What We Do

Columbia Psychiatry has been a leader in intergenerational studies. The Boricua Youth Study in the Department of Psychiatry is a longitudinal study of three generations of Puerto Rican children living in two low-income contexts. The High-Risk Depression Study is now in its fourth generation. Plus, studies determining the effect of maternal depression and trauma on offspring development and focused on intergenerational processes are in course in Canada and Brazil. While investigators collaborate informally among themselves, the synergies among these investigators and their studies under the CIP umbrella will accelerate progress in Intergenerational Psychiatry.

Resources and research activities that are part of CIP:

Study Cohorts

The Boricua Youth Study

The High Risk Depression Study

The Healthy Minds Study

Duarte, C. S., Canino, G., Alegria, M, Ramos-Olazagasti, Vila, D., Miranda, P., Ramajattan, V., Alvarez, K., Musa, G. J., Elkington, K. E., Wall, M., Lapatin, S., Bird, H., Developmental Psychopathology & Ethnicity: I. The Young Adulthood Assessment of the Boricua Youth Study. Journal of the American Academy of Child and Adolescent Psychiatry. In press.

Weissman MM, Berry OO, Warner V, Gameroff MJ, Skipper J, Talati A, Piloswky DJ, Wickramaratne P. A 30-Year Study of 3 Generations at High Risk and Low Risk for Depression. JAMA Psychiatry. 2016;73(9):970-977.

Conceptional Framework

Psychiatric disorders often cascade across families, with compounding genetic and environmental risk factors flowing to succeeding generations. Knowledge about psychiatric disorders in family members across generations is a powerful method for understanding mechanisms of transmission of mental illness, its environmental context, and for clinical interventions both as prevention and treatment. Because of the strong transmission of most psychiatric disorders between generations, the study of one generation can provide valuable information about the early signs, onset, and circumstances of an illness in the next generation, as well as the situations that foster resilience. Comparisons, between generations, of biological and environmental mechanisms related to the development of psychiatric impairment promises to be an important method for detecting vulnerability and for providing early interventions for the prevention and treatment of psychiatric illness.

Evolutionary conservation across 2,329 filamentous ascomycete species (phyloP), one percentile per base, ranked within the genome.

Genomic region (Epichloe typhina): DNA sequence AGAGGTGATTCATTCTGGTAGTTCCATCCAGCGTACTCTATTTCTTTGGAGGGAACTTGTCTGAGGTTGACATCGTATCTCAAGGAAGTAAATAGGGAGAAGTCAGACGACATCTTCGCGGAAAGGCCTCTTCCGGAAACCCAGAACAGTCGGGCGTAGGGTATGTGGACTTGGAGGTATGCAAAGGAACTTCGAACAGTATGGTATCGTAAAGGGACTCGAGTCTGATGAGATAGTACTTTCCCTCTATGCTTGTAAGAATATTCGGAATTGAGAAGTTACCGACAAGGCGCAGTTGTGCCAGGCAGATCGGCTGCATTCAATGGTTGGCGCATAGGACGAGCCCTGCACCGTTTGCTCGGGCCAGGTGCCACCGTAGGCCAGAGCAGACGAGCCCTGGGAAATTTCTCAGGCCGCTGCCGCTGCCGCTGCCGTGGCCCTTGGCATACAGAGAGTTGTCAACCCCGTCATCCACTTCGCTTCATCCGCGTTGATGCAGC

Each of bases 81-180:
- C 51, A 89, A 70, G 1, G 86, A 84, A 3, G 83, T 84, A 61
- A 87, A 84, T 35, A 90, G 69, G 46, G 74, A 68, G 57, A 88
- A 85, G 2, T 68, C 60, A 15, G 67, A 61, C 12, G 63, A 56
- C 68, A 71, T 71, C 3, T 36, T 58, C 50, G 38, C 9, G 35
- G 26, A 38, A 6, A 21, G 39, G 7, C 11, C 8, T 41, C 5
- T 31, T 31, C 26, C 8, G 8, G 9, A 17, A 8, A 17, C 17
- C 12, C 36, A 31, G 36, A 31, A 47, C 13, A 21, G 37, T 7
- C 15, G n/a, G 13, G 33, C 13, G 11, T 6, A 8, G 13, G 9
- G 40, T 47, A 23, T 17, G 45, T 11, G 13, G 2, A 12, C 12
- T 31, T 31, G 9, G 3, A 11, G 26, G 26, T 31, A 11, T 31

Our interest in intergenerational psychiatry encompasses a wide variety of fields that together utilize an interdisciplinary approach to the study the transmission of vulnerability and resilience to mental illness between generations, and to better develop effective interventions and preventive strategies to interrupt and avert this transmission.

Grants

Current

  • UH3OD023328 - Breaking the cycle of intergenerational disadvantage: Neurodevelopment among Puerto Rican children
  • R01MH121070 - Maternal adversity, inflammation, and neurodevelopment: how intergenerational processes perpetuate disadvantage in a low-resource setting
  • R01ES032870 - Prenatal air pollution and neurodevelopment: a longitudinal neuroimaging study of mechanisms and early risk for ADHD in Puerto Rican children
  • R01MH128937 - Mental health and Bolsa Familia: A mechanistically focused clinical trial of a cash transfer intervention on child brain, behavior, and mental health.
  • R01DA054722 - Prenatal Cannabis: A fetal neuroimaging study of neurodevelopment
  • K08MH117452 - A longitudinal study of prenatal maternal obesity and the fetal origins of impulsivity in Puerto Rican children
  • K08DA049913 - A longitudinal study of Puerto Rican children and the impact of adverse childhood experiences on the development of cognitive control and risk for substance use disorders
  • K01MH117443 - Mothers' childhoods and the intergenerational transmission of mental health risk in the context of adversity
  • Use Prevention (Mind-UP) Program: Feasibility, Neural Mechanisms, and Preliminary Efficacy.

Recent submissions

  • R01HD109007 - Structural racism and discrimination, prenatal maternal sleep, and offspring neurodevelopment: Intergenerational legacies among Puerto Rican Children
  • Does Cash Transfer during Pregnancy and Early Infancy Decrease Socio-Economic Disparities in Neurodevelopment among Puerto Rican Children?
  • R01HL160027 - Social contextual factors, epigenomics and cardiometabolic health